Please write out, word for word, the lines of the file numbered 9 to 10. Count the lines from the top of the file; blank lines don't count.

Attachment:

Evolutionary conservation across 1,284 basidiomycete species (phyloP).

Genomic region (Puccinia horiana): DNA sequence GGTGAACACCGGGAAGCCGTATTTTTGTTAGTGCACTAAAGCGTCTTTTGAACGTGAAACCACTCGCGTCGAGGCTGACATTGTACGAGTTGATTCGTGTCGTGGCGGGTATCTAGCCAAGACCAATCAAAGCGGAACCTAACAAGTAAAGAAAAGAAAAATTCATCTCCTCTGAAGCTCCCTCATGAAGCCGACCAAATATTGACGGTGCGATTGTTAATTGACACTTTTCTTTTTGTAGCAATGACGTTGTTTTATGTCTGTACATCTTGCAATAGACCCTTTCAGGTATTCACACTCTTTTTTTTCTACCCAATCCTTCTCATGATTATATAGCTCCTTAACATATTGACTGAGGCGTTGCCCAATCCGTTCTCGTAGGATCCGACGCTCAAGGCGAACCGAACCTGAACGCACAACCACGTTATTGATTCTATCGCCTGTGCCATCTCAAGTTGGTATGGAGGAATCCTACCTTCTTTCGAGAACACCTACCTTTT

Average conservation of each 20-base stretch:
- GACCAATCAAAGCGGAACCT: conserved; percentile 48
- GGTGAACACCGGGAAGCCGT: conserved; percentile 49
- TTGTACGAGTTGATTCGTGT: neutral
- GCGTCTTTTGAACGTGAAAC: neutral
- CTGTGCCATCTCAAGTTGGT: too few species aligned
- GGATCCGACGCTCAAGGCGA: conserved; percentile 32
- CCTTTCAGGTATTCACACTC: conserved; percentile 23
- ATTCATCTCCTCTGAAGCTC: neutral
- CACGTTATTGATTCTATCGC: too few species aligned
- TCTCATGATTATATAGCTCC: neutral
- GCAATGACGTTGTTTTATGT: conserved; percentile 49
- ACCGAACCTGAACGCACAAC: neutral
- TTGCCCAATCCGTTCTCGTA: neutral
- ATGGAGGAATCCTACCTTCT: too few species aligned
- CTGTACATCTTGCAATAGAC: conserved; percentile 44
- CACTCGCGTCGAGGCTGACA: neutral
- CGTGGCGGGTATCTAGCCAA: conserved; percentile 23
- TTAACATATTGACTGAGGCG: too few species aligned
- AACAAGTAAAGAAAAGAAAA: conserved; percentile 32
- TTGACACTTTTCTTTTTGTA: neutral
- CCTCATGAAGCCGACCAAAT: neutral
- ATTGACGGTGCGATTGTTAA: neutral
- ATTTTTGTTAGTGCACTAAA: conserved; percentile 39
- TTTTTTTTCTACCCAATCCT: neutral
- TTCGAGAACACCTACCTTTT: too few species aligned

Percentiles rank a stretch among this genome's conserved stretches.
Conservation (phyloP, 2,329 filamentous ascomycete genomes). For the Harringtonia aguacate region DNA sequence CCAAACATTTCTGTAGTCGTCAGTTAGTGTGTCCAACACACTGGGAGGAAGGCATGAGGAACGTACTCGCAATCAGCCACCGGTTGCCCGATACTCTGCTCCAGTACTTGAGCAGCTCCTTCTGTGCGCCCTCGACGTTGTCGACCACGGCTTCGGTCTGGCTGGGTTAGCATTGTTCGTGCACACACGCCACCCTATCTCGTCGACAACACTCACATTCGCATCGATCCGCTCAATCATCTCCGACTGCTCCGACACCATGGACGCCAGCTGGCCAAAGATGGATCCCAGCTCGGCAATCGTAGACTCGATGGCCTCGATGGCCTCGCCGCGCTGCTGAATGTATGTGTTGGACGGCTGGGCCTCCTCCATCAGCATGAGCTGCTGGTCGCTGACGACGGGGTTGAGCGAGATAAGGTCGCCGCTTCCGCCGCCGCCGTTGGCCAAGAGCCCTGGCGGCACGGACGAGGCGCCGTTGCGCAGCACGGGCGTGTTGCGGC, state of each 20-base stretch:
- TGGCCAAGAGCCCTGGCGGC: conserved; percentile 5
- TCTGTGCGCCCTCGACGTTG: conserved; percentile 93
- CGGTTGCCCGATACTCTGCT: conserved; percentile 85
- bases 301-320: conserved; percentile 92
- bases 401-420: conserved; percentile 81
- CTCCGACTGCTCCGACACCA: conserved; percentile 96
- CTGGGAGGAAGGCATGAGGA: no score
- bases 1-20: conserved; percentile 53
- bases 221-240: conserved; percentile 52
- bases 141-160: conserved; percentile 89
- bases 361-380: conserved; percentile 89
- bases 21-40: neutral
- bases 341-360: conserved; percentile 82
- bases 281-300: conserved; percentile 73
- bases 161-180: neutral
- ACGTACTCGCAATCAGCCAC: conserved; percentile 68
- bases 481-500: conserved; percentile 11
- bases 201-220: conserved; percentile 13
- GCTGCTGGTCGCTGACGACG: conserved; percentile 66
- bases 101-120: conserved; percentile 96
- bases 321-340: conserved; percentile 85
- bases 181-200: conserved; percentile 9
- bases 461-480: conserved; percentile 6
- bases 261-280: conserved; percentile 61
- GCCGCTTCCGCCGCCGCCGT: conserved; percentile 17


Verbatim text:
- GGATCCGACGCTCAAGGCGA: conserved; percentile 32
- CCTTTCAGGTATTCACACTC: conserved; percentile 23